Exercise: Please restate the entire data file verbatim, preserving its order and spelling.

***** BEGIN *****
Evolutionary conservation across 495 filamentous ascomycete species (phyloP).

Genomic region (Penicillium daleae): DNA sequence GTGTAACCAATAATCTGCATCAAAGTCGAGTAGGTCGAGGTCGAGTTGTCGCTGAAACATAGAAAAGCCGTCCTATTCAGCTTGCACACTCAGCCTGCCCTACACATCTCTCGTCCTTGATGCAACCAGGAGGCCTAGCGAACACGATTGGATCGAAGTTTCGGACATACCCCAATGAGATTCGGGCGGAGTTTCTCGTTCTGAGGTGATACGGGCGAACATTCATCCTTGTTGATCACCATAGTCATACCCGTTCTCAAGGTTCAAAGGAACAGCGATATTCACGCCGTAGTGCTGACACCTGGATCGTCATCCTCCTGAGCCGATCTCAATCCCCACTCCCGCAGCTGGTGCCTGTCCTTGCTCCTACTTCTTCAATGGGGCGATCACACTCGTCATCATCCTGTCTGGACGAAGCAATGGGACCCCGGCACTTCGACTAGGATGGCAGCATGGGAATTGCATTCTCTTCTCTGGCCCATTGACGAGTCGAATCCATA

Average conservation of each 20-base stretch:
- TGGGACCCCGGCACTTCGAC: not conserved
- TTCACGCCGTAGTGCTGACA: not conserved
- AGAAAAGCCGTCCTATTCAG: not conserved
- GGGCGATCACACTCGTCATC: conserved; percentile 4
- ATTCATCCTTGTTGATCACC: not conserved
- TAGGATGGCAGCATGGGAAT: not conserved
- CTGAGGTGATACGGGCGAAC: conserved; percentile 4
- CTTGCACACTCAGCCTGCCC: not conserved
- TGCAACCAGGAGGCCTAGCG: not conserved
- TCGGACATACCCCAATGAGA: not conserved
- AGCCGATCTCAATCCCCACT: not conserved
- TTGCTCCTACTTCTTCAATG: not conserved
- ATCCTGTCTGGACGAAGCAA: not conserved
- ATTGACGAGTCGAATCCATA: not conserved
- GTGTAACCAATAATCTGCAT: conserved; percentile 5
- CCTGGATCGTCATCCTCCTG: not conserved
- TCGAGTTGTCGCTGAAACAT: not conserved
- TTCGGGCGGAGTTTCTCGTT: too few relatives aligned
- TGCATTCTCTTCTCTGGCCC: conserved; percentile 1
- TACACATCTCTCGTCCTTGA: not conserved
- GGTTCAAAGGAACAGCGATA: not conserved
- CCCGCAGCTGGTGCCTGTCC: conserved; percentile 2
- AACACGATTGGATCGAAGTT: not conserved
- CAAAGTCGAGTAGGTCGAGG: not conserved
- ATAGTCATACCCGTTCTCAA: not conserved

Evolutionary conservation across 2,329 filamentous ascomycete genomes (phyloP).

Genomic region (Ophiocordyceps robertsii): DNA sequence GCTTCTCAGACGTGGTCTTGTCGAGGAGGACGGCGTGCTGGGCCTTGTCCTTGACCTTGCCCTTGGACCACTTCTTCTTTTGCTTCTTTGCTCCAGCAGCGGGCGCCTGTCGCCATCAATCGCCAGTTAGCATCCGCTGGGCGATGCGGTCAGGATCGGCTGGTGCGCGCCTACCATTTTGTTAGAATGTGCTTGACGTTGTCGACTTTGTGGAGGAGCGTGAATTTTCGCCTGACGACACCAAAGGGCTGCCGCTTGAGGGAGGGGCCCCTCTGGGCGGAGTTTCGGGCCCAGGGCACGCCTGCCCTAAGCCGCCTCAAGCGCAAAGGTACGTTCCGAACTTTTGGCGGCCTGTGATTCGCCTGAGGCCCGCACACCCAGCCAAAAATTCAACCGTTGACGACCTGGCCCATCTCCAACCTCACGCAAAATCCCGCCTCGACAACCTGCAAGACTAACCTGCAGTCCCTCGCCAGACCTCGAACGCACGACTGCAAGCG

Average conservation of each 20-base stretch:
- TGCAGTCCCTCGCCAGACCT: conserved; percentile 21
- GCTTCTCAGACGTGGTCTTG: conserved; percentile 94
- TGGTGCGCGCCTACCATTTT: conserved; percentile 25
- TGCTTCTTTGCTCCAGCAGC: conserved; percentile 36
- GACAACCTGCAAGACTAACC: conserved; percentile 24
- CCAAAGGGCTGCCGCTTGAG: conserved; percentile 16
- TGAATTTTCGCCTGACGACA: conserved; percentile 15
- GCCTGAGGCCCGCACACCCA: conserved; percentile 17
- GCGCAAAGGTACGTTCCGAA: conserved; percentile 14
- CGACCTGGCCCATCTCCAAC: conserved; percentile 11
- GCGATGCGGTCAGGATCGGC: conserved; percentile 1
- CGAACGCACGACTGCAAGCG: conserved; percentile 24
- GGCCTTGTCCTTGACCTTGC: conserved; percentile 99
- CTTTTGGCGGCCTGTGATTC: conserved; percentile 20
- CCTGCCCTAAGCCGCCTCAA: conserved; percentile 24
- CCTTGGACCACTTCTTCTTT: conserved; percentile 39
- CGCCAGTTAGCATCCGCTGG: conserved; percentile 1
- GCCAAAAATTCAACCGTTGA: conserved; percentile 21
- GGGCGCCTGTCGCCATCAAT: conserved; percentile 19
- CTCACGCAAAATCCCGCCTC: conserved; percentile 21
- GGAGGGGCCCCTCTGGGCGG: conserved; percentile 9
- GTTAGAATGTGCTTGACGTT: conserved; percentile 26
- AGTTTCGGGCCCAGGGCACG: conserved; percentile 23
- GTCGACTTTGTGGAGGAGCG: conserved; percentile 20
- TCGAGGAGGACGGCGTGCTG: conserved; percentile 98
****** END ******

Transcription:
Evolutionary conservation across 495 filamentous ascomycete species (phyloP).

Genomic region (Penicillium daleae): DNA sequence GTGTAACCAATAATCTGCATCAAAGTCGAGTAGGTCGAGGTCGAGTTGTCGCTGAAACATAGAAAAGCCGTCCTATTCAGCTTGCACACTCAGCCTGCCCTACACATCTCTCGTCCTTGATGCAACCAGGAGGCCTAGCGAACACGATTGGATCGAAGTTTCGGACATACCCCAATGAGATTCGGGCGGAGTTTCTCGTTCTGAGGTGATACGGGCGAACATTCATCCTTGTTGATCACCATAGTCATACCCGTTCTCAAGGTTCAAAGGAACAGCGATATTCACGCCGTAGTGCTGACACCTGGATCGTCATCCTCCTGAGCCGATCTCAATCCCCACTCCCGCAGCTGGTGCCTGTCCTTGCTCCTACTTCTTCAATGGGGCGATCACACTCGTCATCATCCTGTCTGGACGAAGCAATGGGACCCCGGCACTTCGACTAGGATGGCAGCATGGGAATTGCATTCTCTTCTCTGGCCCATTGACGAGTCGAATCCATA

Average conservation of each 20-base stretch:
- TGGGACCCCGGCACTTCGAC: not conserved
- TTCACGCCGTAGTGCTGACA: not conserved
- AGAAAAGCCGTCCTATTCAG: not conserved
- GGGCGATCACACTCGTCATC: conserved; percentile 4
- ATTCATCCTTGTTGATCACC: not conserved
- TAGGATGGCAGCATGGGAAT: not conserved
- CTGAGGTGATACGGGCGAAC: conserved; percentile 4
- CTTGCACACTCAGCCTGCCC: not conserved
- TGCAACCAGGAGGCCTAGCG: not conserved
- TCGGACATACCCCAATGAGA: not conserved
- AGCCGATCTCAATCCCCACT: not conserved
- TTGCTCCTACTTCTTCAATG: not conserved
- ATCCTGTCTGGACGAAGCAA: not conserved
- ATTGACGAGTCGAATCCATA: not conserved
- GTGTAACCAATAATCTGCAT: conserved; percentile 5
- CCTGGATCGTCATCCTCCTG: not conserved
- TCGAGTTGTCGCTGAAACAT: not conserved
- TTCGGGCGGAGTTTCTCGTT: too few relatives aligned
- TGCATTCTCTTCTCTGGCCC: conserved; percentile 1
- TACACATCTCTCGTCCTTGA: not conserved
- GGTTCAAAGGAACAGCGATA: not conserved
- CCCGCAGCTGGTGCCTGTCC: conserved; percentile 2
- AACACGATTGGATCGAAGTT: not conserved
- CAAAGTCGAGTAGGTCGAGG: not conserved
- ATAGTCATACCCGTTCTCAA: not conserved

Evolutionary conservation across 2,329 filamentous ascomycete genomes (phyloP).

Genomic region (Ophiocordyceps robertsii): DNA sequence GCTTCTCAGACGTGGTCTTGTCGAGGAGGACGGCGTGCTGGGCCTTGTCCTTGACCTTGCCCTTGGACCACTTCTTCTTTTGCTTCTTTGCTCCAGCAGCGGGCGCCTGTCGCCATCAATCGCCAGTTAGCATCCGCTGGGCGATGCGGTCAGGATCGGCTGGTGCGCGCCTACCATTTTGTTAGAATGTGCTTGACGTTGTCGACTTTGTGGAGGAGCGTGAATTTTCGCCTGACGACACCAAAGGGCTGCCGCTTGAGGGAGGGGCCCCTCTGGGCGGAGTTTCGGGCCCAGGGCACGCCTGCCCTAAGCCGCCTCAAGCGCAAAGGTACGTTCCGAACTTTTGGCGGCCTGTGATTCGCCTGAGGCCCGCACACCCAGCCAAAAATTCAACCGTTGACGACCTGGCCCATCTCCAACCTCACGCAAAATCCCGCCTCGACAACCTGCAAGACTAACCTGCAGTCCCTCGCCAGACCTCGAACGCACGACTGCAAGCG

Average conservation of each 20-base stretch:
- TGCAGTCCCTCGCCAGACCT: conserved; percentile 21
- GCTTCTCAGACGTGGTCTTG: conserved; percentile 94
- TGGTGCGCGCCTACCATTTT: conserved; percentile 25
- TGCTTCTTTGCTCCAGCAGC: conserved; percentile 36
- GACAACCTGCAAGACTAACC: conserved; percentile 24
- CCAAAGGGCTGCCGCTTGAG: conserved; percentile 16
- TGAATTTTCGCCTGACGACA: conserved; percentile 15
- GCCTGAGGCCCGCACACCCA: conserved; percentile 17
- GCGCAAAGGTACGTTCCGAA: conserved; percentile 14
- CGACCTGGCCCATCTCCAAC: conserved; percentile 11
- GCGATGCGGTCAGGATCGGC: conserved; percentile 1
- CGAACGCACGACTGCAAGCG: conserved; percentile 24
- GGCCTTGTCCTTGACCTTGC: conserved; percentile 99
- CTTTTGGCGGCCTGTGATTC: conserved; percentile 20
- CCTGCCCTAAGCCGCCTCAA: conserved; percentile 24
- CCTTGGACCACTTCTTCTTT: conserved; percentile 39
- CGCCAGTTAGCATCCGCTGG: conserved; percentile 1
- GCCAAAAATTCAACCGTTGA: conserved; percentile 21
- GGGCGCCTGTCGCCATCAAT: conserved; percentile 19
- CTCACGCAAAATCCCGCCTC: conserved; percentile 21
- GGAGGGGCCCCTCTGGGCGG: conserved; percentile 9
- GTTAGAATGTGCTTGACGTT: conserved; percentile 26
- AGTTTCGGGCCCAGGGCACG: conserved; percentile 23
- GTCGACTTTGTGGAGGAGCG: conserved; percentile 20
- TCGAGGAGGACGGCGTGCTG: conserved; percentile 98